Thursday, June 23, 2005

ALWD Manual is about hierarchy?

Why did the Association of Legal Writing Directors create the ALWD Citation Manual to compete with the Bluebook? I thought I knew, but I just read a competing viewpoint.

In a symposium issue of the University of Missouri at Kansas City Law Review, a student wrote a pointed critique of the ALWD Manual, in particular the reason it was created. I could paraphrase his point, but he makes it clearly, so I'll quote him. For context, remember that the ALWD Manual is created by legal-writing professors and that the Bluebook is created by law-review students at Columbia, Harvard, Penn, and Yale:
    This Comment argues that the attempt by legal writing professors to wrest control of legal citation from law students is a blatant expression of the most obvious form of hierarchical control in legal education. It asks whether the dissemination of competing citation systems is the best way to address the dispute at hand, or whether the publication of the ALWD Manual simply represents an attempt by one group, situated toward the bottom of the law school teaching hierarchy (legal research and writing faculty) to exert what power the hierarchy gives them over one of the few groups situated below themselves (students).
Eric Shimamoto, Student Author, Comment: To Take Arms Against A See Of Trouble: Legal Citation And The Reassertion Of Hierarchy, 73 UMKC L. Rev. 443, 444 (2004).

This view of the situation is spin. Shimamoto has spun the situation to match his viewpoint. I disagree with his spin, and I can think of three other valid ways the ALWD Manual could be spun.
  1. The three law professors who were most visible in creating the ALWD Manual were Jan Levine of Temple, Richard Neumann of Hofstra, and Darby Dickerson of Stetson. All three are named in Shimamoto's piece. So one way to spin the ALWD Manual would be as less-powerful law schools fighting against the more powerful law schools whose students publish the Bluebook--Columbia, Harvard, Penn, and Yale. Talk about your "blatant expression of the most obvious form of hierarchical control in legal education," as Shimamoto put it. Well maybe the less-powerful schools were tired of having the big shots control legal citation.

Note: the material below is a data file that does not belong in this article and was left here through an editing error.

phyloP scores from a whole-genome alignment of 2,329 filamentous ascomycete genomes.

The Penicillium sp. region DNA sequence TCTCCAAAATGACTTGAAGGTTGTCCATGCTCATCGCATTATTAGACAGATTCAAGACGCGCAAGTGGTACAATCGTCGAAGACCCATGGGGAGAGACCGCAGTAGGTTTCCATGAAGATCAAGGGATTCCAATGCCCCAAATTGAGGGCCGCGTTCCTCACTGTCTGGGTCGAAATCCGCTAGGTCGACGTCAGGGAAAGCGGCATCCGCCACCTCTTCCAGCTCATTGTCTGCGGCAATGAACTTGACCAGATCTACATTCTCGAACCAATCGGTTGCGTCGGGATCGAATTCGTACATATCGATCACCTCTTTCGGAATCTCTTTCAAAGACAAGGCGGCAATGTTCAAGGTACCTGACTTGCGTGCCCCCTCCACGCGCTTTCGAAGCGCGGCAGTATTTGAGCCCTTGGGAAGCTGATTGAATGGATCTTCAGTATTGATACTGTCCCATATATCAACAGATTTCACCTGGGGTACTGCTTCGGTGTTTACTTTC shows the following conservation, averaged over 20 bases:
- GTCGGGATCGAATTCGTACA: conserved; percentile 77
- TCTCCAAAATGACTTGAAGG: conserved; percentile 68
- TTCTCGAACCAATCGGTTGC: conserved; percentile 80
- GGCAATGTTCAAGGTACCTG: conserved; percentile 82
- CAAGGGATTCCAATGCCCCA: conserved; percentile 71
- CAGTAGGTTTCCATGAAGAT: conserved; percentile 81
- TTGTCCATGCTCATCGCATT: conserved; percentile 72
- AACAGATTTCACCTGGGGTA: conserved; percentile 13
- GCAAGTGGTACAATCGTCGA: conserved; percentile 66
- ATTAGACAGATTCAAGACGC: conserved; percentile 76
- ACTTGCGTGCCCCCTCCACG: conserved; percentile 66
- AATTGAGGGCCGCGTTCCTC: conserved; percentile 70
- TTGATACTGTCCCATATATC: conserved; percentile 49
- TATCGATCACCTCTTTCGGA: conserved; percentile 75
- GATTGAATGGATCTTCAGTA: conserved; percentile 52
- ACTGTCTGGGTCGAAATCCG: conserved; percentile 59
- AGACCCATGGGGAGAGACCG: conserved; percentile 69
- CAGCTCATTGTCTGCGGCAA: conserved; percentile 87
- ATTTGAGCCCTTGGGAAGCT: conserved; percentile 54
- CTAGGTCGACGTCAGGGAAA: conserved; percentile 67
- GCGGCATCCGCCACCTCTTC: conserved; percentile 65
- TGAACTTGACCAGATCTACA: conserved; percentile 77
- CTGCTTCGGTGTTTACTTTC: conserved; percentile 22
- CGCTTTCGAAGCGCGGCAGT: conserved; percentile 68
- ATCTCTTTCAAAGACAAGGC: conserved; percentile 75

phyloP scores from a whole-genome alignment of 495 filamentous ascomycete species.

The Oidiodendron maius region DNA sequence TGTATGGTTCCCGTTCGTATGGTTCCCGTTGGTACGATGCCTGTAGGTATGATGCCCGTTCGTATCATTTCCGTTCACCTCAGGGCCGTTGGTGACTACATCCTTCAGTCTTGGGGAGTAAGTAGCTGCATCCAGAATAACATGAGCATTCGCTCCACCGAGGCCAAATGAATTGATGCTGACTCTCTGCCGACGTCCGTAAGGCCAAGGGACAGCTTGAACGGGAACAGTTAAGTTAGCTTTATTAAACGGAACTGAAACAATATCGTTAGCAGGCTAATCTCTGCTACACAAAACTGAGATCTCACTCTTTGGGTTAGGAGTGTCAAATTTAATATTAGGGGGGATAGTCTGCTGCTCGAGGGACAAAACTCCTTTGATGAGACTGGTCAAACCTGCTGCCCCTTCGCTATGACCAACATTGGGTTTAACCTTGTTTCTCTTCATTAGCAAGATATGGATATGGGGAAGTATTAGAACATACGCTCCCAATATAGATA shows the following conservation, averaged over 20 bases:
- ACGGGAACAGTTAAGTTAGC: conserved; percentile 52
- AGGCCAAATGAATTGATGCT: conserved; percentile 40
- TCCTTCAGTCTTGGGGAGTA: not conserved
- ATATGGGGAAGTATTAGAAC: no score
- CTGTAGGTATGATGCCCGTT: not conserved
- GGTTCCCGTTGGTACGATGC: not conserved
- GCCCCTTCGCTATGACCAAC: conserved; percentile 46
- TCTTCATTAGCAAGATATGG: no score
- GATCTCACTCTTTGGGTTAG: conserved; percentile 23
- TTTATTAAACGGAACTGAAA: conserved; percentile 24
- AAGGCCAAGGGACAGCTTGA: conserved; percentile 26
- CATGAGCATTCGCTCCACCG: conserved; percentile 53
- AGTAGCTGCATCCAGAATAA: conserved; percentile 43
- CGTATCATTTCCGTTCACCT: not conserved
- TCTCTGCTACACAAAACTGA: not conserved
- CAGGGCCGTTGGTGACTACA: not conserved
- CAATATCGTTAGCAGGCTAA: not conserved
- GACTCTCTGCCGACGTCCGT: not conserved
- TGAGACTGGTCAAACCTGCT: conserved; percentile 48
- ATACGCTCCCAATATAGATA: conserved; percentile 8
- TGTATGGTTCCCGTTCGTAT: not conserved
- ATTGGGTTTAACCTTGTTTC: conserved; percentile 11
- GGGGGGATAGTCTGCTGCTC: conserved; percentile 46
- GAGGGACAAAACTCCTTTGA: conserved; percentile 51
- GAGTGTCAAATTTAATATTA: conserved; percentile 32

2. The Bluebook was the only source for legal citation for many, many years. It had a monopoly on legal citation--there is no other way to describe it. One way to spin the ALWD Manual would be as an effort to introduce competition into a monopolized market. (And I think it worked because the Bluebook has changed and improved in response.)

  3. Many consider the Bluebook to be poorly written and poorly designed, besides being a terrible teaching tool. One way to spin the ALWD Manual would be as an effort to create a better product that is more useful to the people who have to use it and teach from it.
Of the four possible spins, I find Shimamoto's the least persuasive.

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